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If you were expecting maybe a new Nexus 7 tablet, Android 4.x, Google Glass for $199 or even self-driving (or self-flying) cars, this week's keynote at Google I/O was a bit of a letdown. The presentation at San Francisco's Moscone Center was a three-hour endurance test for the live audience, which sat through a lengthy status report on Google's less flashy undertakings, including upgrades to the Google Play store, Chrome browser and OS, Google+ social network and the company's cash cow, Google Search. But even if audience members began to grow a little restless after, say, 120 minutes of demos and more demos, each was rewarded with a shiny (and very expensive) Google Chromebook Pixel.
Interestingly, Google didn't try to top the spectacle of its 2012 I/O event. There were no new tablet or phone announcements. No mysterioso consumer gear like the infamous Nexus Q, the media streamer that went MIA before it ever shipped. No bombastic Google Glass demos with skydivers descending onto the Moscone Center. Rather, the 2013 keynote ended on an earnest, relaxed tone, with Google CEO Larry Page waxing philosophic on an esoteric mix of questions from the audience.
Perhaps the biggest surprise was what the keynote didn't contain. In the weeks preceding the event, tech rumors hinted that Google would use the keynote to debut an updated Nexus 7 tablet, one with a higher resolution display, faster processor and a rear-facing camera. But said product never materialized. Nor did a new version of of Android -- not even a relatively minor, version 4.3 update -- that some Google watchers had expected.
Google Glass? Nothing new there hardware-wise. Maybe that's no surprise though, considering the flood of media attention that Google's prototype computing eyeglasses have gotten recently. When Saturday Night Live has fun at your expense, it may be time to give the PR effort a rest, at least temporarily. However, Facebook and Twitter announced Glass apps.
Another interesting aspect of the 2013 keynote: Google focused more on Chrome than Android, highlighting its efforts to add sophisticated capabilities to the former, while giving the latter relatively little attention.
Why the lack of Android and Nexus news? It's possible that Google is planning separate events for upcoming releases of these products, which are mainstream enough to warrant standalone media events. In fact, the techie developments highlighted at the 2013 keynote, such as some pretty interesting upgrades to Google+ and Chrome, might have gotten little media love (outside of the tech press) had Google devoted much of the event to Android and Nexus.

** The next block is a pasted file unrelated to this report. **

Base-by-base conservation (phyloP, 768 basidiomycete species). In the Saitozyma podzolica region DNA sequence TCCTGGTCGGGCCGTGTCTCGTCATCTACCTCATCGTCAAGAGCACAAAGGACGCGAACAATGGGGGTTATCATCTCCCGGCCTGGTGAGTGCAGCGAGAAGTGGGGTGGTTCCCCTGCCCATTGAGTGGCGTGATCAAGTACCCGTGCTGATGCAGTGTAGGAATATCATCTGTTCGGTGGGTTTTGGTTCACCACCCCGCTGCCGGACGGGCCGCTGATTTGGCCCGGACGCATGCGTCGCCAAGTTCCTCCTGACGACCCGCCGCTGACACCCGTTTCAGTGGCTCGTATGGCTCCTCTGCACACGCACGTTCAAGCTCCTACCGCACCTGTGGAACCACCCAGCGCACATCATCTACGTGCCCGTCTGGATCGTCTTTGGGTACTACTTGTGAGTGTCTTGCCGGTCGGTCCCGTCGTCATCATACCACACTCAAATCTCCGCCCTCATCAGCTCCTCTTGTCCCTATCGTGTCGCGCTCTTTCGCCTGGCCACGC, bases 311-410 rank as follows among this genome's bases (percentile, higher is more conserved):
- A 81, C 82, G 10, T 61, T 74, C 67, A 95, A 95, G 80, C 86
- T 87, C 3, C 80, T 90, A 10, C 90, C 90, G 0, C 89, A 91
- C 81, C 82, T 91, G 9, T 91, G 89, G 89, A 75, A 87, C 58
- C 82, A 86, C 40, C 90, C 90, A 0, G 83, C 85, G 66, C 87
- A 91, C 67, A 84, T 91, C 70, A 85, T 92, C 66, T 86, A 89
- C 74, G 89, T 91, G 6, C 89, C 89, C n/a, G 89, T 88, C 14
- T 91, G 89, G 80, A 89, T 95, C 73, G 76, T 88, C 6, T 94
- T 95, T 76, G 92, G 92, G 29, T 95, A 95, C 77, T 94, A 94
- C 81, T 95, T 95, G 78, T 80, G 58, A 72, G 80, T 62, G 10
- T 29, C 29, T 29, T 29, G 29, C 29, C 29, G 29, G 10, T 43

Check out our visual tour for more detail on the 10 most interesting announcements at Google I/O 2013.
Google is adding a personalized, crowdsourced sensibility to Maps. When you click a spot on a map -- a hotel, for instance -- Maps zeroes in on that location and shows relevant information, such as similar establishments nearby and transportation options to get there. It also incorporates more Yelp-like features, including business reviews with star ratings, photos and directions. Maps is more tightly integrated with Google+ too. For instance, if you're looking for a restaurant, it'll show eateries recommended by your Google+ pals. The overall presentation of the new Google Maps is pretty slick and a nice improvement. But will it convince more folks (beyond tech nerds) to give Google+ a try?
The merger of Google Earth, a free app for exploring just about every square kilometer of the planet, and Google Maps is a work in progress. Google used the I/O keynote to trumpet its latest bit of Maps-Earth collaboration. Maps' new Earth View feature, for instance, lets you view cities rendered in 3-D -- a boon to tablet-toting travelers traversing new places. You'll need a WebGL-enabled browser like Google Chrome to use Earth View, however. (Microsoft Internet Explorer 10 doesn't have native WebGL support, but rumors suggest the upcoming IE 11 might change that.) In addition to Earth View, Maps' new Carousel feature provides easy access to the full gallery of Google imagery, including Street View, photo tours and business images.
Spotify and Pandora have a new (and scary-big) competitor in Google Play Music All Access, a streaming service that offers unlimited listening to millions of songs in the Google Play library for $10/month, or $8/month if you sign up before June 30. Apple undoubtedly will launch a rival subscription service too, as its iTunes business model seems increasingly stodgy in the era of always-connected mobile devices and all-you-can-eat music plans.